Central Park consisted of wealthy people on carriages and women socializing with one another. However, on the weekends concerts would be held and as a result, middle class workers would attend. Thus, one can see, that the park became less elite because of the attractions and events that were emerging. In “The Park and the People: A History of Central Park,” the book also discuss the decline of Central Park. The authors assert that, “…automobile traffic, muddy paths, overgrown or dead trees and shrubs, unrepaired bridges, and littering and vandalism… Paths and architecture were crumbling; benches and light fixtures were broken; graffiti covered every available surface; clogged catch basins resulted in routine flooding that further eroded the landscapes and made paths impassable” ((Blackmar, Rosenzweig 57). It was said that the park had deteriorated to the point of no return. Because of the Graffiti, garbage and criminality in the park, people refrained from visiting the place. As a result, it became a symbol of New York City’s decline. Lack of general maintenance, according to the book is what bought the unfortunate decline of the park. However, in 1980 the Central Park Conservancy, which is a private fundraising body, took responsibility of restoring and renovating the place.
Because of the restoration and renovation, new attractions began to emerge. As a result, everyone from middle class to the not so middle class enjoyed the park. Robert Moses played a huge role in altering Central Park in the twentieth century. Robert Moses is known as the “master builder” of New York. Because of him, the first playground in Central Park was built. It was mainly used by children and middle and working class individuals. By the nineteen forties Robert Moses had become the commissioner for the park, and a result, more than twenty playgrounds were placed. Therefore, Central Park became less elite as time went on. The use of the park was expanded as well as evolved. When it was first built, there were many restrictions such as “keep off the grass;” however, that soon diminished and there were less limitations.
Ball clubs were given permission to play in the park, along with playgrounds there was a zoo, and weekly concerts emerged. As a result, more middle class people spent their time at the park (The Park and the People: A History of Central Park). Along with parks, many other attractions emerged and evolved. The zoo which existed not too long after the park opened; now had an aquarium. Furthermore, skating rinks and a Nature Observatory opened up. As a result, the park became a place where visitors could not only enjoy wild life, but also have a more active form of entertainment. However, as time went on, more attractions and sights were being created. Eventually, the park wasn’t only for people in New York to visit. It also became a tourist attraction for people all around the world. Therefore, today, no one would even know that the park was originally only visited by elite residents.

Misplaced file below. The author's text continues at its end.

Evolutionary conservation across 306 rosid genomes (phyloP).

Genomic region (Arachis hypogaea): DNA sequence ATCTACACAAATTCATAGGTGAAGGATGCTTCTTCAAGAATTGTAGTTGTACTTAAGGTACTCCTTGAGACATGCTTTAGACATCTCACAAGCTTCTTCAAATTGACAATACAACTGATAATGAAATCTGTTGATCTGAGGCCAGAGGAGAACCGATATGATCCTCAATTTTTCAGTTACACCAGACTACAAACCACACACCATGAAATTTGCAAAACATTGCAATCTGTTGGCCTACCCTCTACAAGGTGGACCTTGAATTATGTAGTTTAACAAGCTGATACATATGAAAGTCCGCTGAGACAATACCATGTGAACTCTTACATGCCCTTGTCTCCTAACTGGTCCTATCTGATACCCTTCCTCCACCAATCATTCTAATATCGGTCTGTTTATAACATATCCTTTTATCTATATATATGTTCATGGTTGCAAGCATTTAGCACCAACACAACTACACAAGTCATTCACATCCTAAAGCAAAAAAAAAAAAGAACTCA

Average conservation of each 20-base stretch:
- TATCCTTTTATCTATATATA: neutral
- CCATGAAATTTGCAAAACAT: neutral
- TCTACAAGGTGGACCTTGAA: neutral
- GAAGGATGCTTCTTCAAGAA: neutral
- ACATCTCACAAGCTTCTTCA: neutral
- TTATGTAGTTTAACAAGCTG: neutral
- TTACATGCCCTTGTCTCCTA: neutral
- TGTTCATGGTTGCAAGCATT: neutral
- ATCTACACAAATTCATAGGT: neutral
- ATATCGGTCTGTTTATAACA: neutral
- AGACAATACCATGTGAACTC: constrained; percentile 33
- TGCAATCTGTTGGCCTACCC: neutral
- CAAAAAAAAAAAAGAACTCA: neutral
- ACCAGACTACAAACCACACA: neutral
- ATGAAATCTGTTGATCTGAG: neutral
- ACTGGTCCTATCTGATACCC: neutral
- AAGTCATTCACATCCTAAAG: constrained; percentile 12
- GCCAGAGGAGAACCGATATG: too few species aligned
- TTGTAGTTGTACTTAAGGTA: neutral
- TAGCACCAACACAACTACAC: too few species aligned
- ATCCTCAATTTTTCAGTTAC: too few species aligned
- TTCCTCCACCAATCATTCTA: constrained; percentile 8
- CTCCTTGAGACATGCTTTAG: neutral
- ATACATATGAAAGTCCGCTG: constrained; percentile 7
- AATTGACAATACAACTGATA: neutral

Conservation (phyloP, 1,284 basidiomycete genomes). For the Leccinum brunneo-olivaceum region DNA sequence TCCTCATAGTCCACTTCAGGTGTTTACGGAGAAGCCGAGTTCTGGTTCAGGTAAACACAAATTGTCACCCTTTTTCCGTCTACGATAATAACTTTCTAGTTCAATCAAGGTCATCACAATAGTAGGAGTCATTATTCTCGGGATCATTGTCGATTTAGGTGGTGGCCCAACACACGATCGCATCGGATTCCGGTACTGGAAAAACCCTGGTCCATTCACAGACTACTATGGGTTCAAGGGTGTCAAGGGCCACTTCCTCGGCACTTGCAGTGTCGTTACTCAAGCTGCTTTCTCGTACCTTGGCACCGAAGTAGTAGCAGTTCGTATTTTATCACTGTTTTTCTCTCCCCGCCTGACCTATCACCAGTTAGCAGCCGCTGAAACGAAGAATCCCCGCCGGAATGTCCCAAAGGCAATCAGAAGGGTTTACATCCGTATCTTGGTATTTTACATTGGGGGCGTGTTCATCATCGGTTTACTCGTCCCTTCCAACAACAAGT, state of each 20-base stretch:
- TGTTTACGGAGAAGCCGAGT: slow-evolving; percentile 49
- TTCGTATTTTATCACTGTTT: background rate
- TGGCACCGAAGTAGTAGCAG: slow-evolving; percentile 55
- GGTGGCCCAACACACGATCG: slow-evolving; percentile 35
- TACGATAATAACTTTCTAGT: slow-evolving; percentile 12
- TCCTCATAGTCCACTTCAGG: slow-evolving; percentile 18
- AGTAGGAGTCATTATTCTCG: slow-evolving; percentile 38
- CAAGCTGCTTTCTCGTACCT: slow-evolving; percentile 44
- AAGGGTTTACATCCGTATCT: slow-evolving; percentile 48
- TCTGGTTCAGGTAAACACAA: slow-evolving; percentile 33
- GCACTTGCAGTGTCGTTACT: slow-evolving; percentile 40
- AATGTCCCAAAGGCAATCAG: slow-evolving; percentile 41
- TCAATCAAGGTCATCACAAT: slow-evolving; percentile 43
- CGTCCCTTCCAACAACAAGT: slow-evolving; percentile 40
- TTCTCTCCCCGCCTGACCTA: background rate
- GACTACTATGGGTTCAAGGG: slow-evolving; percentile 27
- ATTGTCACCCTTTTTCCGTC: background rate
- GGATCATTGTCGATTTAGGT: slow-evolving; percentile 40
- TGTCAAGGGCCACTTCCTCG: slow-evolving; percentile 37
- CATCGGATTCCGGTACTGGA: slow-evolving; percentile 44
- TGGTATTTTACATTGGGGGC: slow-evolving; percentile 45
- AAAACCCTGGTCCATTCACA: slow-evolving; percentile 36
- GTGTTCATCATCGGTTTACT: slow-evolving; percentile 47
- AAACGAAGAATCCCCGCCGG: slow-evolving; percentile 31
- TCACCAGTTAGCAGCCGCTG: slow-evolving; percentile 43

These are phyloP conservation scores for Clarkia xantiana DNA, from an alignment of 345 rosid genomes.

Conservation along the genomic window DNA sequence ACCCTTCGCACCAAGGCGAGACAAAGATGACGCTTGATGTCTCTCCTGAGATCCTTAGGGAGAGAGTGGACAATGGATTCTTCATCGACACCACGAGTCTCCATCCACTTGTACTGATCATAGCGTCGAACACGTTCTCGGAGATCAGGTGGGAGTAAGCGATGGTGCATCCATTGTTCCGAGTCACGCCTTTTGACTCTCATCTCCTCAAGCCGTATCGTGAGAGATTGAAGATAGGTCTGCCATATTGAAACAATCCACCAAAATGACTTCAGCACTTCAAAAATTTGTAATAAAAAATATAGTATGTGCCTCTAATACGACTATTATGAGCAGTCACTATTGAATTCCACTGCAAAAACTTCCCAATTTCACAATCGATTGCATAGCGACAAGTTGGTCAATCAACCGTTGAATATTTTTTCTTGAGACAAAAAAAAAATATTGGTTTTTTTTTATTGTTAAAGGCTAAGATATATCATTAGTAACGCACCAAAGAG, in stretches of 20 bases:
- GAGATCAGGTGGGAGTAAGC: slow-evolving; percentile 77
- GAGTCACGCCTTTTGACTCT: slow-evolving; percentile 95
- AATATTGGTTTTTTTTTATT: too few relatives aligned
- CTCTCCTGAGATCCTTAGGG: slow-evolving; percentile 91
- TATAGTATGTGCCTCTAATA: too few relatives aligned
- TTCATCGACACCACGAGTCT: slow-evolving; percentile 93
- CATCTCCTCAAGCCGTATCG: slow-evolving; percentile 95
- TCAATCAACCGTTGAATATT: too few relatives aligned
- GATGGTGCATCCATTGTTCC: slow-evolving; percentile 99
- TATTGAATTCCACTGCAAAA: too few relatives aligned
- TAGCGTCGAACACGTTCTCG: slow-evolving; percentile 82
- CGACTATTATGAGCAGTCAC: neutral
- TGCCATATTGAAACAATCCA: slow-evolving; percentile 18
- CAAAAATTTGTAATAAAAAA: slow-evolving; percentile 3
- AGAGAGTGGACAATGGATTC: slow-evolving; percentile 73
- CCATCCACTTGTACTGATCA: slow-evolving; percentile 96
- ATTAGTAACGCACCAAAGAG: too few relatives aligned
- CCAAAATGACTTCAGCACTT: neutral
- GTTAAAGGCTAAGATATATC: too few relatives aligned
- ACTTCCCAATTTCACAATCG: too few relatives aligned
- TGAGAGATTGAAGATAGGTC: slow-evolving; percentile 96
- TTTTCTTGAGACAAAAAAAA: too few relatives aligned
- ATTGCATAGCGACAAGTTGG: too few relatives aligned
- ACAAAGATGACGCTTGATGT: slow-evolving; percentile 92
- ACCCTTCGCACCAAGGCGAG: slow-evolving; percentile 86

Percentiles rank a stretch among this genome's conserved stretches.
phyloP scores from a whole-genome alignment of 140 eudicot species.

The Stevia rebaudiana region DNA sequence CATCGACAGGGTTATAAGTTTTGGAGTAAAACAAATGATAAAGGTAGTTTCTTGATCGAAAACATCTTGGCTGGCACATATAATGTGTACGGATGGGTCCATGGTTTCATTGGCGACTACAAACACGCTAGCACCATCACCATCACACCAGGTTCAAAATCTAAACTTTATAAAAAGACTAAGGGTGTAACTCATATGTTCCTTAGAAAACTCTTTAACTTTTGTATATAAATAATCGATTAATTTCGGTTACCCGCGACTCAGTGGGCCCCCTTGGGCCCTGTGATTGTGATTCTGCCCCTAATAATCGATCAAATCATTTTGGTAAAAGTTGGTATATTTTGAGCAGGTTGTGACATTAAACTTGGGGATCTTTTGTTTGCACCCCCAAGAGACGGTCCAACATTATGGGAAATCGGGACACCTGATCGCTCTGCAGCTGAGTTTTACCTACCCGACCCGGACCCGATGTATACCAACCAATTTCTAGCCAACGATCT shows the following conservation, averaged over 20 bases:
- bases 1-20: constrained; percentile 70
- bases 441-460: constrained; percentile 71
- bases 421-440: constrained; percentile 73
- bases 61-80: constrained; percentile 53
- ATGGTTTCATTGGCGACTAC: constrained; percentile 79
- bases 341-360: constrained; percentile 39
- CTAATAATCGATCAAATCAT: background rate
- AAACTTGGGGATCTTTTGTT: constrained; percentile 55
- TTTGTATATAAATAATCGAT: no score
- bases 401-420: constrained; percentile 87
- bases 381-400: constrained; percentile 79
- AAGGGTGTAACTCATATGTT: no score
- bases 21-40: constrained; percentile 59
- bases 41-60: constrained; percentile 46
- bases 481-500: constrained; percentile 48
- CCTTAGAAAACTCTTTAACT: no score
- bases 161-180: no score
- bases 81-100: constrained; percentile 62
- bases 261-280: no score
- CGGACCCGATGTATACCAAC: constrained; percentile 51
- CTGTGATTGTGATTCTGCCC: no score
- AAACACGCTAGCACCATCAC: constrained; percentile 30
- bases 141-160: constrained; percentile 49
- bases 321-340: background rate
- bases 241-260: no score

According to the Central Park website, this park is one of the most frequently visited, with over twenty-five million guests per year. Central Park is continually being transformed and invested into an astonishing public place. Its evolvement has led everyone to enjoy everything the park has to offer, no matter what their social class may be. It is indeed a masterpiece and because of this, the place is one of the most beautiful and well-kept urban parks in the country.
Fisher, Colin. “Nature In The City: Urban Environmental History And Central Park.” OAH Magazine Of History 25.4 (2011): 27-31. Academic Search Complete. Web. 9 Dec. 2012. “Inside Central Park.” General CentralParkcom. N.p., n.d. Web. 09 Dec. 2012. Kirkwood, Scott. “The Lay Of The Land.” National Parks 85.4 (2011): 1-4. Academic Search Complete. Web. 9 Dec. 2012. Miller, Sara Cedar. Central Park: An American Masterpiece. [New York]: Harry N. Abrams in
Association with the Central Park Conservancy, 2003. Print. Rosenzweig, Roy, and Elizabeth Blackmar. The Park and the People: A History of Central Park. Ithaca, NY: Cornell UP, 1992. Print.